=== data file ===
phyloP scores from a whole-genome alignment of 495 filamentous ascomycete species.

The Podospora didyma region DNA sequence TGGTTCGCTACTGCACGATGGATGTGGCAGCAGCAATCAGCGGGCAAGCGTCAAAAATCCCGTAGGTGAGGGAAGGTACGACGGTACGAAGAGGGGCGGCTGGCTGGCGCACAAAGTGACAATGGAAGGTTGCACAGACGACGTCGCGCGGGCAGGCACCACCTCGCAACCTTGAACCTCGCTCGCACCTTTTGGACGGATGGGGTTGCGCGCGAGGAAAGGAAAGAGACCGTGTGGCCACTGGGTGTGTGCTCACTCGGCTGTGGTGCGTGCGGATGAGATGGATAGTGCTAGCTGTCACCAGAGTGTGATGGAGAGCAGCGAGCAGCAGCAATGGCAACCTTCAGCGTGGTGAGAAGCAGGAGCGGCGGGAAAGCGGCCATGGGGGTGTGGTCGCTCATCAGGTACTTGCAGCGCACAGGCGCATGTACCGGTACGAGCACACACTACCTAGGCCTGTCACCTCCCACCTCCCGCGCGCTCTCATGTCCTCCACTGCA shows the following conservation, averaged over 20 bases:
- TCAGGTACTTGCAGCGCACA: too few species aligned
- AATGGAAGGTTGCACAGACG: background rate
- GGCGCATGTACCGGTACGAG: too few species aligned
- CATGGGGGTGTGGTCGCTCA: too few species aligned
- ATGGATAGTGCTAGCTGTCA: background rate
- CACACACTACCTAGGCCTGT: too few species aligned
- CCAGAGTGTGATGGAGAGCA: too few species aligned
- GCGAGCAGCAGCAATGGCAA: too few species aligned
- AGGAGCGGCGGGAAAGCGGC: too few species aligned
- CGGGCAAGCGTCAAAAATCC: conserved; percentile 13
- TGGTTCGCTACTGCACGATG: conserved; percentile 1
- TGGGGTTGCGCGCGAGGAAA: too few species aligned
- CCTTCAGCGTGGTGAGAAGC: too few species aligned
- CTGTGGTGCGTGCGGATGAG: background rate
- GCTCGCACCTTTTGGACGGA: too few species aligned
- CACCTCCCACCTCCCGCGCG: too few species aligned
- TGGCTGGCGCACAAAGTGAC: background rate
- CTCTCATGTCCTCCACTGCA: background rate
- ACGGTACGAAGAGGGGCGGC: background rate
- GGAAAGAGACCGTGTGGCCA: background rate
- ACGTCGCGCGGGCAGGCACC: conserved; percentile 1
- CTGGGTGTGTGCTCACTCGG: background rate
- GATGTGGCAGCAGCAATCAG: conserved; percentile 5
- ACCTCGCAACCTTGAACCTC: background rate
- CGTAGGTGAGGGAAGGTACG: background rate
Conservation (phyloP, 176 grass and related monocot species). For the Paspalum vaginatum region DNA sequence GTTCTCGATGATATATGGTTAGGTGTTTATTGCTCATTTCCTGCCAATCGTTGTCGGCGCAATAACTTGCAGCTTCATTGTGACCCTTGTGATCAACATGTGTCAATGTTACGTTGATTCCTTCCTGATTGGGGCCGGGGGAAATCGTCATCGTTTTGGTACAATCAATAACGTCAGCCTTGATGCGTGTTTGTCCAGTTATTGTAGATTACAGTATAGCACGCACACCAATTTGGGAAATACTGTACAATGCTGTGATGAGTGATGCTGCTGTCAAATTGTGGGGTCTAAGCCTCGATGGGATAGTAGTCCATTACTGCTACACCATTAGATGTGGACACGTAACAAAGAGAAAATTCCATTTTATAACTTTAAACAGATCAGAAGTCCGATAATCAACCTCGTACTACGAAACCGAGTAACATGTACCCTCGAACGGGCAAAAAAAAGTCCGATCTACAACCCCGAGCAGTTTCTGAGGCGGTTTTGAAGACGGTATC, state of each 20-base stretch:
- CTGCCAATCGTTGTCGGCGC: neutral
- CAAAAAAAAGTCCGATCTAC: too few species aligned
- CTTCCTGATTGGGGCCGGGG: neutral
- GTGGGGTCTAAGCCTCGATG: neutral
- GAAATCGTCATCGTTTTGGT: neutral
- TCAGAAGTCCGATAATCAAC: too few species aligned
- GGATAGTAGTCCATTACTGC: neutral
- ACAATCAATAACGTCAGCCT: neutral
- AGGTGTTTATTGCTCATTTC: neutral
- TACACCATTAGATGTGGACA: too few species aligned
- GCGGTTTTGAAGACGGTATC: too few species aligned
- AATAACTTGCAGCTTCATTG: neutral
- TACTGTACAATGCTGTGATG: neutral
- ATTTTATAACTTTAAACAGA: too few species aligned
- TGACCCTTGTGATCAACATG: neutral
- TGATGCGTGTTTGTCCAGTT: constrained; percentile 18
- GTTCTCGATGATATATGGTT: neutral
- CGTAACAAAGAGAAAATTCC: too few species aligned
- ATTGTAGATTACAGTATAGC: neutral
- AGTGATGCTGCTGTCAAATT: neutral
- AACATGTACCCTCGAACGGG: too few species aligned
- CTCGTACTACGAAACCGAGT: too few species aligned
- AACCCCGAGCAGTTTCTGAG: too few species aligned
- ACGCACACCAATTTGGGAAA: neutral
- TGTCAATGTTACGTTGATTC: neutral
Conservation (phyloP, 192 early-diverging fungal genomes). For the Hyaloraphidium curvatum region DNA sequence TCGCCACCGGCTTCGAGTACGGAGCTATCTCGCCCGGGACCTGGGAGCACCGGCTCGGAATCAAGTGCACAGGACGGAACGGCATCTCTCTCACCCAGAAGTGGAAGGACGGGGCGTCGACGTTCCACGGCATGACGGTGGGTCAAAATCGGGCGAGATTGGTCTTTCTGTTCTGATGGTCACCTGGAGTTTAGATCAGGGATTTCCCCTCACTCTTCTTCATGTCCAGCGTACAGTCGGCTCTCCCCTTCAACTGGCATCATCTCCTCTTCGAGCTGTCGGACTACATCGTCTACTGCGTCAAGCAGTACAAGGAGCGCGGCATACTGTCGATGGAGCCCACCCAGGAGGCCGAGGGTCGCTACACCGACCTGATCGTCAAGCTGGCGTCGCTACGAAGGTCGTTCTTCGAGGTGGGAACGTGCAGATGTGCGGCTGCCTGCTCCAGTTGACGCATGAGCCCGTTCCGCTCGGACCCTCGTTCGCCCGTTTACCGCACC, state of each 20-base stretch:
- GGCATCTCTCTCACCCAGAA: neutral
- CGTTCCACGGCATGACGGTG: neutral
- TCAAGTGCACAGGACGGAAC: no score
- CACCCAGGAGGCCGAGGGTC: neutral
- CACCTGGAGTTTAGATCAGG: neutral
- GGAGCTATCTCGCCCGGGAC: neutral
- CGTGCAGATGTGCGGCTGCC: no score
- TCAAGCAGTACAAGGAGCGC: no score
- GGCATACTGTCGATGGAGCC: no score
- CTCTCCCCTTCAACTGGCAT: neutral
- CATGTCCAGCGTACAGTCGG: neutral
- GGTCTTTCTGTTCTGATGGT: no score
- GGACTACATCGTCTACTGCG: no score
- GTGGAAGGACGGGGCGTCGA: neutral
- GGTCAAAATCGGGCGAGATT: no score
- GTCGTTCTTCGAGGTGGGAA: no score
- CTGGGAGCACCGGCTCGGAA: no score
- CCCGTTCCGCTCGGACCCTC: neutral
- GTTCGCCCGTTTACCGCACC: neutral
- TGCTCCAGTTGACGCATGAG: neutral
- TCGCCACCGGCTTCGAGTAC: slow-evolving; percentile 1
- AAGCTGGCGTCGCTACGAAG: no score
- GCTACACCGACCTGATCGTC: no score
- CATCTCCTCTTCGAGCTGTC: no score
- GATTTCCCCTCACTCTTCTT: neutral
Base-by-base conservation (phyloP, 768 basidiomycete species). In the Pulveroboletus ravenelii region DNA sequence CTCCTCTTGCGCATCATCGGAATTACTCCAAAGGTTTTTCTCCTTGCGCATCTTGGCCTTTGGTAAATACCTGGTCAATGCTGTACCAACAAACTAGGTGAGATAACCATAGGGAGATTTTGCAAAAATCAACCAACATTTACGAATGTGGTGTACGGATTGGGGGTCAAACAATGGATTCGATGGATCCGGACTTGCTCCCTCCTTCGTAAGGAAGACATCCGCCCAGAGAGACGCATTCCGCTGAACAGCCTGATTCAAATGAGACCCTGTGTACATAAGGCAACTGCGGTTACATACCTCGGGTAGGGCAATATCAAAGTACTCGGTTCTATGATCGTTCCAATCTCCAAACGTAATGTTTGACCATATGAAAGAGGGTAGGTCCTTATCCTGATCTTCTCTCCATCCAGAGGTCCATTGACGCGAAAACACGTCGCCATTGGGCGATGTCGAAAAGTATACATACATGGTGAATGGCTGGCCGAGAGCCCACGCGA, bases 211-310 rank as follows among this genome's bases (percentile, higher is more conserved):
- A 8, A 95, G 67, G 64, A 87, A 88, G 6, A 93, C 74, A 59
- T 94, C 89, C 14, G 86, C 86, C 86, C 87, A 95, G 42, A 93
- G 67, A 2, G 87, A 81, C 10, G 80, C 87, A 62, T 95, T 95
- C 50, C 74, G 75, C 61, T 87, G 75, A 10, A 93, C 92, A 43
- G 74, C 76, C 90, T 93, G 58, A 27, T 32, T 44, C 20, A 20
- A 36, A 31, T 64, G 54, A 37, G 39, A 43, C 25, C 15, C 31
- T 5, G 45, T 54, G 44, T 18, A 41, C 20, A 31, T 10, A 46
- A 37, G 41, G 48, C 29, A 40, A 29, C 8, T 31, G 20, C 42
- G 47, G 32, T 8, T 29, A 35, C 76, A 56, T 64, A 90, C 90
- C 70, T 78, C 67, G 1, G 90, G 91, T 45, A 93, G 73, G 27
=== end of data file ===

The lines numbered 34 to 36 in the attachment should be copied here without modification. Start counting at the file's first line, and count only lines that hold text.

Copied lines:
- TCAGAAGTCCGATAATCAAC: too few species aligned
- GGATAGTAGTCCATTACTGC: neutral
- ACAATCAATAACGTCAGCCT: neutral